US 2478988 A
Description (OCR text may contain errors)
Patented Aug. 16, 1949 UNETED TES 2,478,988 PROCESS FOR IMPROVING THE FOAM OF FERMENTED MALT BEVERAGES AND PRODUCT OBTAINED THEEEBY James S. Wallerstein, Arthur L. Schade, and Eliton B. Levy,"New York, N. Y., assignors, by
mesne assignments, to Inc., New York, N. Y., York Waller-stein Company, a corporation of New No Drawing. Application March 5, 1947. Serial No. 732,650
10 Claims. (CI. 99-48) The present invention relates to fermented malt beverages, and more particularly to beverages of this type characterized by the capacity for forming a stable, that is, a long-lived foam.
Fermented malt beverages include beer, ale, porter, stout, etc. The present invention will be further described in connection with the treatment of beer as this beverage is by far the most popular of the fermented malt drinks, but it will be understood that the improvements tiescribed hereinbelow can be applied to the other known fermented malt beverages.
Fermented malt beverages depend for their appeal on their body, palatability, appearance (i. e. color, clarity) and on the foam head which they form on pouring. Beers with a persistent foam are much preferred by the beer drinker to beers that have a short-lived foam.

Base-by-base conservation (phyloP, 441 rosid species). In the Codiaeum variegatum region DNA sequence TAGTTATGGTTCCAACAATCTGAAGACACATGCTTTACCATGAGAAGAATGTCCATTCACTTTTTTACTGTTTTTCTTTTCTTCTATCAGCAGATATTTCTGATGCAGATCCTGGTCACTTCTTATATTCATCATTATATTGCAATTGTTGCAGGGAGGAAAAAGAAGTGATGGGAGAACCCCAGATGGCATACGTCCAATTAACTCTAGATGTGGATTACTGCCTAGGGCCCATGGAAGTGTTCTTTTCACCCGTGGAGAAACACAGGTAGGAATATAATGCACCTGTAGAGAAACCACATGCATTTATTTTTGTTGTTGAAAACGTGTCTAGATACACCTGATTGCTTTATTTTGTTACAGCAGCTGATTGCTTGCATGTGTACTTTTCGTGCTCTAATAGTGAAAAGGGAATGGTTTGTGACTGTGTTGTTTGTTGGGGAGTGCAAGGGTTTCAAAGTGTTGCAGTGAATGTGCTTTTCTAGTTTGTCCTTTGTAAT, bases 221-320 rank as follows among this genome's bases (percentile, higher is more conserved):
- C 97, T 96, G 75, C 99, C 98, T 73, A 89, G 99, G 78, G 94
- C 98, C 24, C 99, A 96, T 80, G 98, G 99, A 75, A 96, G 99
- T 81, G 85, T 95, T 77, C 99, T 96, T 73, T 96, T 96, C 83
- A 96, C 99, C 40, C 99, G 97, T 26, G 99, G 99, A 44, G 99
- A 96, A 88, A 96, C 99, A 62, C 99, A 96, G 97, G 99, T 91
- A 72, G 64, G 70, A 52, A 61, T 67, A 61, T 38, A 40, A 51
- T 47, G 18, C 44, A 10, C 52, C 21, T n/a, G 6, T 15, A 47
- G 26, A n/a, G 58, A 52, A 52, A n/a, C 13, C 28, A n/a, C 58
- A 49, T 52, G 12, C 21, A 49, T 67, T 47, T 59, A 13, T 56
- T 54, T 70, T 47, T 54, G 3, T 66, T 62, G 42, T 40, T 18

The formation of a large initial volume of foam may be readily controlled, as, for example, by the manner of pouring the beverage or by the degree of carbonation. It is extremely difficult, however, to develope a persistent or enduring foam which maintains its head for a period of many minutes--the period of time which may be required for consumption of the beer-and at the same time avoid impairing the brilliancy, palatability or flavor of the beverage.
Beer foam is produced by the presence in beer of certain proteins, gums, hop resins, minute traces of esters, organic acids and higher alcohols. These materials lower the surface tension, and at the surface of the beverage they bring about the formation of a firm interlocking network which entangles or entraps thegas 5 bubbles as they rise to the surface. The effect is to form viscous envelopes around the bubbles, and thus to prevent them from coalescing and breaking together into larger bubbles which would disrupt the foam. This stabilizing effect makes beer foam much more enduring than temporary froth produced in carbonated soft drinks.
It is an important objective of the brewing art to produce beers with persistent and stable foams. Any factor by which this may be accomplished without disadvantageously affecting the quality, flavor, or appearance of the beer can be regarded as a significant advance in such art.
It is accordingly the general object of the present invention to provide fermented malt beverages whose foam-head is longer-lasting in character than the foam-head produced by the normal components of these beverages as at present manufactured.